In July 2022, Dateline NBC launched a new podcast series called Dateline: Missing in America. Aubrey Dameron’s case was featured in episode 4 with correspondent Andrea Canning reporting on her disappearance.
It’s available now:
Click here to follow and listen to Dateline: Missing In America wherever you find your podcasts.
Aubrey Dameron was a voice for those who weren’t always heard. She opened her home to those who needed shelter. She stood up for those who were bullied. And she forgave those who spewed words of hate toward her because of who she was.
But in March 2019, her voice went silent.
The 25-year-old citizen of the Cherokee Nation lived on the outskirts of Grove, part of the Cherokee Nation of Oklahoma. According her aunt, Pam Smith, Aubrey had returned to her family’s home the previous summer, where she lived with her mother, brother, and stepfather.
Pam Smith and Aubrey’s uncle Christian Fencer are the siblings of Aubrey’s mother, Jen Byrd, and have become spokespeople for the family, as they rally to find their niece.
Pam told Dateline that Aubrey’s mother reported to police that in the early morning hours of March 9, 2019, she woke up around 3:30 a.m. and saw Aubrey leaving the house. Aubrey told her family members, including her brother, who was in the living room, that she was meeting up with a friend.
When she didn’t return home or answer calls to her cell, her family grew worried and reported her missing.
And when Pam heard that her niece was missing, she became concerned because Aubrey was dependent on medication and she had left behind her medication and her purse. She added that the area is rural and there is nowhere within walking distance where Aubrey would have gone.
Pam said she and Christian were also concerned because they feared Aubrey, a transgender woman in the process of transitioning, may have been the victim of a hate crime. Pam told Dateline her niece was given a hard time when she told her friends and family in high school.
“There were people who mocked her and called her transphobic slurs,” Pam said. “But she stayed true to herself. And she never wanted revenge. Instead she would pray for them.”
Aubrey, also known by her nickname “Shorty” by her loved ones, had returned from having surgery in New Mexico the summer before she vanished. Pam said her niece referred to herself as a two-spirit, a Native American term describing people possessing a blend of male and female spirits.
“She was finding out who she was,” Pam said. “That person was Aubrey.”
A missing persons report was filed with the Delaware County Sheriff’s Office on March 11, but Pam said they struggled to get support from the authorities.
“It just seemed like no one cared,” she said, adding that they felt the authorities blamed Aubrey’s “high-risk lifestyle” for her disappearance.
In the two years since Aubrey vanished, her family has found national support from Indigenous groups who have joined them in stepping up to raise awareness of Aubrey’s case. They’ve conducted several searches, many times with the help of the MMIWUSA.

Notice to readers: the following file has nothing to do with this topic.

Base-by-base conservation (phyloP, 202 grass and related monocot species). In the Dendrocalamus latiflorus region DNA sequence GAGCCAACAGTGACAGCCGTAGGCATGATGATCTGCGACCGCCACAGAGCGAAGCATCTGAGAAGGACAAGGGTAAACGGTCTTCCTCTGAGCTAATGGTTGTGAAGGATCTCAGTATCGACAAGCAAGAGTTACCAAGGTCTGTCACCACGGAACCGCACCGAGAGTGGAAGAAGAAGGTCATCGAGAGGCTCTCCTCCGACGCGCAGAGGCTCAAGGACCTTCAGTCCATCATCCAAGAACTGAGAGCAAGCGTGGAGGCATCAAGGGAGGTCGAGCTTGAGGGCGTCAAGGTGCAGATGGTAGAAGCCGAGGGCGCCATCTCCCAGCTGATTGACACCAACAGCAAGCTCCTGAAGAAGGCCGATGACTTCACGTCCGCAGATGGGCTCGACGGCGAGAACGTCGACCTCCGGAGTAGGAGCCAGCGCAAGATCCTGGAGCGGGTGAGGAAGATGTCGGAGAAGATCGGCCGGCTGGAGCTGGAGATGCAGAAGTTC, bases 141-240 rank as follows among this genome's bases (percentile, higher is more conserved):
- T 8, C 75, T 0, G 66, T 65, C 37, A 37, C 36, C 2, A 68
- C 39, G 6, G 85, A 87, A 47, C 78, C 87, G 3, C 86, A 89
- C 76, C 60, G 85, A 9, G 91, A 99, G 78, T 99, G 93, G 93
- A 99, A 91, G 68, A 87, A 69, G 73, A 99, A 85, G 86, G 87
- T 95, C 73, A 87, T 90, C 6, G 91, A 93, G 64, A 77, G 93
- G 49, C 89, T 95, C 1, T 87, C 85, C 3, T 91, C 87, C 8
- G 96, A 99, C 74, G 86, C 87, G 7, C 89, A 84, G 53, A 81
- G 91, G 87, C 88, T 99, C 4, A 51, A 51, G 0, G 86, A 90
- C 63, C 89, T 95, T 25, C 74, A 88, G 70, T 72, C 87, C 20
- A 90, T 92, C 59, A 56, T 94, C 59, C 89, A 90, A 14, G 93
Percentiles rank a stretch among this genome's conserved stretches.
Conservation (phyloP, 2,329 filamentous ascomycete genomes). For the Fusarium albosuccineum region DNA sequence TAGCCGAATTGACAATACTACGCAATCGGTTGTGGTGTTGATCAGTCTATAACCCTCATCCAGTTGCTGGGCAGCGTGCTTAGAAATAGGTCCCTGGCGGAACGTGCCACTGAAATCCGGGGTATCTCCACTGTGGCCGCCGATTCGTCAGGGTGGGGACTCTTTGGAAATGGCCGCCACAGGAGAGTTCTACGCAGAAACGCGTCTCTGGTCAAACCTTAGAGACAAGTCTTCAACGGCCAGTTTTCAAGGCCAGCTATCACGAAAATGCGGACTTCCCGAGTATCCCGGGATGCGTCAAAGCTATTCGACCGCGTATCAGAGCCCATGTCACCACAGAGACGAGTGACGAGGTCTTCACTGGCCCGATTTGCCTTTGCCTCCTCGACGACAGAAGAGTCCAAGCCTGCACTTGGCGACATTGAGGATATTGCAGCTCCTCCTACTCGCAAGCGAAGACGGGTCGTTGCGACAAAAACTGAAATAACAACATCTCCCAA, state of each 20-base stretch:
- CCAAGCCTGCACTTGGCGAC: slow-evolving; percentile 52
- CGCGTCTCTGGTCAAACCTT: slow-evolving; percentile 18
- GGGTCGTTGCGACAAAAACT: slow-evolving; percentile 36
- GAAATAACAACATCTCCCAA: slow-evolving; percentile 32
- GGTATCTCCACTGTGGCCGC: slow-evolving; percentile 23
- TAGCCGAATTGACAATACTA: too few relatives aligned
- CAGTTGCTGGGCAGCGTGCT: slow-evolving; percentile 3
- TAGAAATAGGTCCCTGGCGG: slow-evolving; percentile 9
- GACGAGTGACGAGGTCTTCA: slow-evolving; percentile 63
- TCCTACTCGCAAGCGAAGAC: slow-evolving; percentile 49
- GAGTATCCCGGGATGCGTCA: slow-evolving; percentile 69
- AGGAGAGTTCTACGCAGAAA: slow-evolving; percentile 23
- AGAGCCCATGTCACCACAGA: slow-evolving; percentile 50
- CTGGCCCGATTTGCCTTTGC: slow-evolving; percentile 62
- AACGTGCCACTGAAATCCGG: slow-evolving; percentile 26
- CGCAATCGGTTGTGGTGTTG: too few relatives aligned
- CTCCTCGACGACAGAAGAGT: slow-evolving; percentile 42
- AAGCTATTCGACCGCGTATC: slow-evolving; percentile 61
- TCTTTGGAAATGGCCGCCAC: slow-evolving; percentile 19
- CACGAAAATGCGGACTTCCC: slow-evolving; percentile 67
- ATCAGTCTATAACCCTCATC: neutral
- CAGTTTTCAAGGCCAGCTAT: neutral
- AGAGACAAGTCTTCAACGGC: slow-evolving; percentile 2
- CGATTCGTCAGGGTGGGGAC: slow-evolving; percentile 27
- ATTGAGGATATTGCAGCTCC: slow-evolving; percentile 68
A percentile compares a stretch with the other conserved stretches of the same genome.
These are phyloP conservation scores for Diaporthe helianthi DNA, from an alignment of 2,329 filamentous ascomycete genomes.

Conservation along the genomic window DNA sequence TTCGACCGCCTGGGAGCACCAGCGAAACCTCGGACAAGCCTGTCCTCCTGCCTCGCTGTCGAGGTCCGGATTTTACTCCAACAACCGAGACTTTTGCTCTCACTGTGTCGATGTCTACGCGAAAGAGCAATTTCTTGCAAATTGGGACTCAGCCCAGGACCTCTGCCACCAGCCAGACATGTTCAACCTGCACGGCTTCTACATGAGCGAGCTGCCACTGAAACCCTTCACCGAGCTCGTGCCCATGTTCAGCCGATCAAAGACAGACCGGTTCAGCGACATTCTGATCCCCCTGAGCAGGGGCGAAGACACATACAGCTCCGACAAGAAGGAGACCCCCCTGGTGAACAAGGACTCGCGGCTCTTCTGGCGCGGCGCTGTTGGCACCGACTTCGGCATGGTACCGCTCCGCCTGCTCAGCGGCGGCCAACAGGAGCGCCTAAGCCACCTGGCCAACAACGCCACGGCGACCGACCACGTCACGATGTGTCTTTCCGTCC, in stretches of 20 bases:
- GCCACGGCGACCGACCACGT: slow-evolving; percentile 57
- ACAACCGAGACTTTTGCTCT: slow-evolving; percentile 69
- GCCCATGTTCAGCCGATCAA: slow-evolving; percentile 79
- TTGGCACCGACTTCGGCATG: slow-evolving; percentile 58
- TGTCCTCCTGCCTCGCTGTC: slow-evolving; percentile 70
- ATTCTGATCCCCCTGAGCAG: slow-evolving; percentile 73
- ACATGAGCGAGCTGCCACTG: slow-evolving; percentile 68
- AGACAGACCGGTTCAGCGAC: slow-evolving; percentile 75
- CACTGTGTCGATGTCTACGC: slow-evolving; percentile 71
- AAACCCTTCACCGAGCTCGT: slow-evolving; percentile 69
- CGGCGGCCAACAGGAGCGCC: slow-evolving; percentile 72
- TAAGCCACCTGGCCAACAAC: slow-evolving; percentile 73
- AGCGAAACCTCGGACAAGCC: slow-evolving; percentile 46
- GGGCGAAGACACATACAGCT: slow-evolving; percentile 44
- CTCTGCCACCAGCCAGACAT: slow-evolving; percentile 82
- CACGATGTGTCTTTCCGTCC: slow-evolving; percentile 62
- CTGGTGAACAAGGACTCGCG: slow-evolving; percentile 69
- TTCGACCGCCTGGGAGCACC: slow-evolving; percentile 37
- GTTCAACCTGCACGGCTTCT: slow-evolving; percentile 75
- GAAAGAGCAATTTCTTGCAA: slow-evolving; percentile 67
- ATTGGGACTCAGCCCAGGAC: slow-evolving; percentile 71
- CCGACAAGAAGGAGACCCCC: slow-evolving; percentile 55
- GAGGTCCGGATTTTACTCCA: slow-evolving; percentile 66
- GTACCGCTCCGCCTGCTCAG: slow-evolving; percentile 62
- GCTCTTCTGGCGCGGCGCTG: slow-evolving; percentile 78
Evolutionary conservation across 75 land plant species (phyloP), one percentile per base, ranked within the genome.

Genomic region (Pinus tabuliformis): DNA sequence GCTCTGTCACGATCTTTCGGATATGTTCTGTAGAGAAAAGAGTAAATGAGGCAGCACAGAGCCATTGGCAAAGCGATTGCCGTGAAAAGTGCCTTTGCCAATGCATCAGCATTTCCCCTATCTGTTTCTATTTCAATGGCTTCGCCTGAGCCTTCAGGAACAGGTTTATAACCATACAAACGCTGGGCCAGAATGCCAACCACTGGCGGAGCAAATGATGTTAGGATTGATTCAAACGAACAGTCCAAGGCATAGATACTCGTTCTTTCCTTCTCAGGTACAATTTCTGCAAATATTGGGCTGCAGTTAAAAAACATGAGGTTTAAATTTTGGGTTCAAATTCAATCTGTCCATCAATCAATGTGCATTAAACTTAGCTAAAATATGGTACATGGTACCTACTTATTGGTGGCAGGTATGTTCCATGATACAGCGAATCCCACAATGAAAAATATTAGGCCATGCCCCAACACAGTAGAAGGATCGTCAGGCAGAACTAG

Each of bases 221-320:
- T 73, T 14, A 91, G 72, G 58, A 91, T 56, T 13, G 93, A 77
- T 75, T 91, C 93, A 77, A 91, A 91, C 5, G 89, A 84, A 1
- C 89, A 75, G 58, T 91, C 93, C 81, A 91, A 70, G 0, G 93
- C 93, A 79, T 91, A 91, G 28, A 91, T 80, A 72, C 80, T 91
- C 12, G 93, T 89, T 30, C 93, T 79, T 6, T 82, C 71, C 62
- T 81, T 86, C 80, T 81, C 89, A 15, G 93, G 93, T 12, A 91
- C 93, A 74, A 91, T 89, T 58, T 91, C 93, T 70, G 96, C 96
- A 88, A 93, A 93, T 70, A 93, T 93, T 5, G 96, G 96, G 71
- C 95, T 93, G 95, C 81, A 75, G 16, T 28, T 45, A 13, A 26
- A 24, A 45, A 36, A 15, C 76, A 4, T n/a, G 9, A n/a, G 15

“The MMIWUSA has been phenomenal,” Pam said. “They’re truly an asset for families who go through something like this.
On March 23, 2019, a team searched near the family home and found a bloody sock about a half mile away, Pam said. She added that the sheriff’s office submitted it to the Oklahoma State Bureau Investigation, but said they never received conclusive results.
The Delaware County Sheriff’s Office confirmed that Aubrey’s case was initially investigated by their agency, but referred all questions to the FBI, which has not yet responded to Dateline.
More than two years after Aubrey’s disappearance, her family hasn’t given up their search for answers - and for Aubrey. They created a Facebook page called Missing-Aubrey Dameron from Grove, Oklahoma, which is devoted to finding her.
Through social media, they have received assistance and support from Crossroads K9 SAR in Louisiana, which helped in a search using their specially-trained dogs. But a search in November 2019 turned up nothing.
“It’s high-risk to be native and missing - and high-risk to be transgender and missing,” Pam said. “And Aubrey was both.”
Aubrey’s last Facebook post, on Feb. 25, 2019, shows a sign that reads: “You’re never too important to be nice to people.”
“And that was how Aubrey felt,” Pam said. “She was always there to help others in need. And she was there to be their voice.”
Aubrey’s family is hoping to raise greater awareness for Aubrey’s case - and others around the country.
“She was a voice for those who needed a voice,” Pam told Dateline. “Now, we’re her voice. And this is not the time to be silent.”
Aubrey is described as being 5’10” and weighing about 150 pounds. She has two tattoos: a triquetra symbol on her back and the word “Shorty” on her upper left arm.
Her DNA profile is in databases for the OSBI, the National Crime Information Center and the National Missing and Unidentified Persons System.
Anyone with information about Aubrey’s case is asked to call the FBI at (918) 664-3300 or the Cherokee Nation Marshal Service (918) 207-3800.